There is no doubt that Britain’s defence forces are in a parlous state. They are at their lowest strength for over a century, and their capabilities have declined alarmingly. On February 4 the BBC reported that “A government review has proposed axing up to 2,000 marines and the Royal Navy's two specialist landing ships, but a Commons Defence Select Committee report said such cuts would be ‘militarily illiterate’,” which is far from reassuring to those remaining in the sadly depleted armed services.
When I joined the British Army in 1958 the strength of the Royal Artillery, alone, was some 80,000. The most recent reports indicate that the entire army now numbers “77,440 fully trained regular soldiers.” Not only that, but good soldiers are leaving the army (as I hear in London which I’m visiting as I write this piece) because their conditions of service are terrible and the dreaded “outsourcing” of support services — Britain’s disastrous privatisation racket — has badly affected the ethos of the military family, be that centred on land, sea or air.
But Williamson is not noted for his devotion to family, either his own or others. He is utterly bereft of sympathy or solicitude for those members of society who are disadvantaged through no fault of their own.
For example, in Parliament he has consistently voted against measures to advance equality and human rights while voting in favour of reducing people’s benefits, and against raising them at least in line with prices. He has also voted against paying higher benefits over longer periods for those unable to work due to disability or illness. He voted against making it illegal for people to discriminate against others on the basis of caste and in favour of repealing the Human Rights Act 1998. You get the picture : he’s hardly a caring and compassionate human being.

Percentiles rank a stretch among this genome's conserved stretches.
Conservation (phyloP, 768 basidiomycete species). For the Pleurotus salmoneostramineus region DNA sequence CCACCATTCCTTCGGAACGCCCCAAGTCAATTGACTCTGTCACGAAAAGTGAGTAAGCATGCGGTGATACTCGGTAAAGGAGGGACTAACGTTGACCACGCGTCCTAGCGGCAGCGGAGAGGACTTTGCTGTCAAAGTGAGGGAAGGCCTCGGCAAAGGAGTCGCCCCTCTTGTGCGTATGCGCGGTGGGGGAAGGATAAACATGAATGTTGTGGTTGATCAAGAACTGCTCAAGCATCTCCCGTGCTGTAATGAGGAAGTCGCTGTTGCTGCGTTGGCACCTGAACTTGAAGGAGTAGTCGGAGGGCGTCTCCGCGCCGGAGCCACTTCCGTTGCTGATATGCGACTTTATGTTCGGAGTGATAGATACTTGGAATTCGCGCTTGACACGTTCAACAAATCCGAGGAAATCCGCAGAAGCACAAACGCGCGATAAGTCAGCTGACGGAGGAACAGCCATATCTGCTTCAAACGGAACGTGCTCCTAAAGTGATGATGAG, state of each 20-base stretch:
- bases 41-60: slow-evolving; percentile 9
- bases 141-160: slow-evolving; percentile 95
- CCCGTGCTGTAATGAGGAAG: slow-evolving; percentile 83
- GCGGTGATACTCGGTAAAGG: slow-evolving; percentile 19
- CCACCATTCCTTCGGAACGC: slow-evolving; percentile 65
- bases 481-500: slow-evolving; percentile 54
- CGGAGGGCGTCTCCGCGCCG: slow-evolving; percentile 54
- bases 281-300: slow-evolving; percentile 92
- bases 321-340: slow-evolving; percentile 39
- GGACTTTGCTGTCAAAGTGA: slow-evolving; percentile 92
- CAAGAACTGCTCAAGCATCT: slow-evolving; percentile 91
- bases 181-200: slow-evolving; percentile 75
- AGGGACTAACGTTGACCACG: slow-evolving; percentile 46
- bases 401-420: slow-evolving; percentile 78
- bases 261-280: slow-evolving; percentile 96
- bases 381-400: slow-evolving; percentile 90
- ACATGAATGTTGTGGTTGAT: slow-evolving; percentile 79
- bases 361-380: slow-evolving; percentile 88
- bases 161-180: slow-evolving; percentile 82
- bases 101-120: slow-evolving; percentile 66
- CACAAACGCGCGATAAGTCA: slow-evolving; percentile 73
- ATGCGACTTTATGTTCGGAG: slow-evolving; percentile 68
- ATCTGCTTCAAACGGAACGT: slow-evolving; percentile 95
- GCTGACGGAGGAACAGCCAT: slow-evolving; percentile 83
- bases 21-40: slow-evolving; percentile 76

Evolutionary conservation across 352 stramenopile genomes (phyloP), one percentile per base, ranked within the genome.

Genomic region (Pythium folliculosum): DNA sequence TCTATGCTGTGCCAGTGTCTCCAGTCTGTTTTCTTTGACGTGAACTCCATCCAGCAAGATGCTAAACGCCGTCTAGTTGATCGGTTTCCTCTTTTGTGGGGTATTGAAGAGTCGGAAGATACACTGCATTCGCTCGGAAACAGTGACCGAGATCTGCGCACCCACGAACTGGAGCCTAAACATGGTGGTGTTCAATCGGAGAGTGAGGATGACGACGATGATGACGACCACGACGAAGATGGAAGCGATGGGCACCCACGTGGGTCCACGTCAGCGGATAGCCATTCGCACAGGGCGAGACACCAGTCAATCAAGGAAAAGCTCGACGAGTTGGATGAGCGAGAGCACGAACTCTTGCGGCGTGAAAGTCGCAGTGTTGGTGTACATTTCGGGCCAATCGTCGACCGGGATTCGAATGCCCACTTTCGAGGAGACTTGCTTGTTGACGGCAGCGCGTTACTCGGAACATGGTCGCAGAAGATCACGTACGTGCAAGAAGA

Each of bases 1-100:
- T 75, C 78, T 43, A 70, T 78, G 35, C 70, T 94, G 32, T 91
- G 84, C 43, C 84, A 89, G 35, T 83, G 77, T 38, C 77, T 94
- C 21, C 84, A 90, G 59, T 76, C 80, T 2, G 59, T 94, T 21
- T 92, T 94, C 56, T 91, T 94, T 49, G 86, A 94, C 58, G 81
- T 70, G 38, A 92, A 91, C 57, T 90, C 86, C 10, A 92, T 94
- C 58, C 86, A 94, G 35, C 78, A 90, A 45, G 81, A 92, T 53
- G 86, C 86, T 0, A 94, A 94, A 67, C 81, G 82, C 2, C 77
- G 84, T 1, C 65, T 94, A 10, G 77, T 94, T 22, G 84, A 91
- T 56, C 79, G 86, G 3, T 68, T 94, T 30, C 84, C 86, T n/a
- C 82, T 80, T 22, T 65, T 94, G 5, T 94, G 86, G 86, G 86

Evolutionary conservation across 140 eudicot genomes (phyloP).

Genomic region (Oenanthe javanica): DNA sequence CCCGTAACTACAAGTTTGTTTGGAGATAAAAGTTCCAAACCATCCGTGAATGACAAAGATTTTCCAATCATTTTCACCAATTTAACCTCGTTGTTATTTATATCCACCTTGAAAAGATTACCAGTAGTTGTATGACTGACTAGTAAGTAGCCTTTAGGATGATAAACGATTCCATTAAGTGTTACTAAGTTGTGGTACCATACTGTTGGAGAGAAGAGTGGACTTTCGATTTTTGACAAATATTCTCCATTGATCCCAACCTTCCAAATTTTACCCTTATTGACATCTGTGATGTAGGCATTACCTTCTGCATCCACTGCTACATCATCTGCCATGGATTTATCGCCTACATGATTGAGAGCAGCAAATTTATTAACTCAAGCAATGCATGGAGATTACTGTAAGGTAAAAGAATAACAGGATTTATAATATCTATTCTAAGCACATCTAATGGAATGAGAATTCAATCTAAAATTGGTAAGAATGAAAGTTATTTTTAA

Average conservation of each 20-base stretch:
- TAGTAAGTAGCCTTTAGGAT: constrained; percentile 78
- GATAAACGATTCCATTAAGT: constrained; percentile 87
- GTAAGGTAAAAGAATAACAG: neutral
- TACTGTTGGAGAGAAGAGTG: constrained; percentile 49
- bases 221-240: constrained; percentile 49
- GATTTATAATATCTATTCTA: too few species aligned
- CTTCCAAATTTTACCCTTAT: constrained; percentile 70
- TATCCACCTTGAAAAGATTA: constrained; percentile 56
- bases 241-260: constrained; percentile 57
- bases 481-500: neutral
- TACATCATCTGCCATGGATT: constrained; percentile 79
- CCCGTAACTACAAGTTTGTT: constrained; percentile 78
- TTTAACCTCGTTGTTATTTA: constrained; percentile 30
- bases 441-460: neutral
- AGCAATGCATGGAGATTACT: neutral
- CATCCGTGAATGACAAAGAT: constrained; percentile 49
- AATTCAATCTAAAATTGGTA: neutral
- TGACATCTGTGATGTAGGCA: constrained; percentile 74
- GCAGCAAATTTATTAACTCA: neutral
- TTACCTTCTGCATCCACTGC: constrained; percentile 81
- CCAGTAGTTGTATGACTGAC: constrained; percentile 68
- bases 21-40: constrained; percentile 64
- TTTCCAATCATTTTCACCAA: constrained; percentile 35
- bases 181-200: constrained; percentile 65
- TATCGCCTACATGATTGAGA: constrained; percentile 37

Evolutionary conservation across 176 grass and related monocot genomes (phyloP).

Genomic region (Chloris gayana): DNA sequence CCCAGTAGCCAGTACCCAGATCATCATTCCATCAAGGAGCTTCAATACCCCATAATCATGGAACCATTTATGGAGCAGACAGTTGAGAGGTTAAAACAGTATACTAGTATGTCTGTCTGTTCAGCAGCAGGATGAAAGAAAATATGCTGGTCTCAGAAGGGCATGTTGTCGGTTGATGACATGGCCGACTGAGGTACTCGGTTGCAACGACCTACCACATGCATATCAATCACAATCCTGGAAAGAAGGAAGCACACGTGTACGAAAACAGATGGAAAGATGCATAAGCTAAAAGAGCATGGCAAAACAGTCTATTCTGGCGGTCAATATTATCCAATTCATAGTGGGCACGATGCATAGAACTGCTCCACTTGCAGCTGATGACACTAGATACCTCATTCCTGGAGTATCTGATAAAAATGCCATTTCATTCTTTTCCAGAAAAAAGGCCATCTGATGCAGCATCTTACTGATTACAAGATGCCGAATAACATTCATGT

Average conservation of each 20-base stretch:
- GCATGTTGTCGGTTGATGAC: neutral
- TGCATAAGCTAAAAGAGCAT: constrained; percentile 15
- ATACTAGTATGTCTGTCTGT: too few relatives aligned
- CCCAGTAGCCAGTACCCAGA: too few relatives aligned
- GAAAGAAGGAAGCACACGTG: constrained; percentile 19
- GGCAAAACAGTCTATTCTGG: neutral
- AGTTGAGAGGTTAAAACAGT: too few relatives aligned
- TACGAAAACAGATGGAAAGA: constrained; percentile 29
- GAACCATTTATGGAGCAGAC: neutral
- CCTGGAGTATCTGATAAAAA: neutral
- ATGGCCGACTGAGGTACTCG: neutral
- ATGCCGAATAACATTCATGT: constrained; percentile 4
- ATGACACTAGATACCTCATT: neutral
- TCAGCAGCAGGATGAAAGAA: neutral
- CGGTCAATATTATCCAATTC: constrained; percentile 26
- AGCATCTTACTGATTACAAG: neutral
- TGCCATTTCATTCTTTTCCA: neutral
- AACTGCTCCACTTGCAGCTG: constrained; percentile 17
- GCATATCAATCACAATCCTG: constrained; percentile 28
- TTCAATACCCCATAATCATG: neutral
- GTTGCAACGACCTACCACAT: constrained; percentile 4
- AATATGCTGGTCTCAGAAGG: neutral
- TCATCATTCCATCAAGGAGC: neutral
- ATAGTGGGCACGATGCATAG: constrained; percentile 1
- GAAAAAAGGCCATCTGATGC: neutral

According to the British Government “The Armed Forces Covenant is a promise from the nation that those who serve or have served, and their families, are treated fairly. We’re working with businesses, local authorities, charities and community organisations to support the forces through services, policy and projects.” Yet it is a matter of record that Mr Williamson “voted against strengthening this covenant. He has voted against a legally binding covenant set out in law and against public bodies considering the effects of people’s service in the forces when setting healthcare, education and housing policies.”
Given his history of intolerance, coldness and insensitivity Williamson is hardly the sort of defence minister to engender support and respect from the armed forces, but that factor would not even enter his mind. What is uppermost in his mind is that the way to the political top of the Conservative Party is to attract attention and headlines and that one way of achieving publicity is to jump on the anti-Russia bandwagon by declaring that Russia is determined to “Damage [Britain’s] economy, rip its infrastructure apart, actually cause thousands and thousands and thousands of deaths, but actually have an element of creating total chaos within the country.”
Fortunately, in addition to the editors of Britain’s Private Eye magazine, some other people and organisations have a sense of humour and treated Williamson’s nutty outburst with calm derision. Russia’s defence ministry spokesman, Major General Igor Konashenkov, summed it up in a way that got a lot of positive attention in Britain. His pithy observation was that “Gavin Williamson in his fiery crusade for military budget money appears to have lost his grasp on reason. His fears about Russia getting pictures of power plants and studying the routes of British pipelines are worthy of a comic plot or a Monty Python's Flying Circus sketch.”
Farce marches on.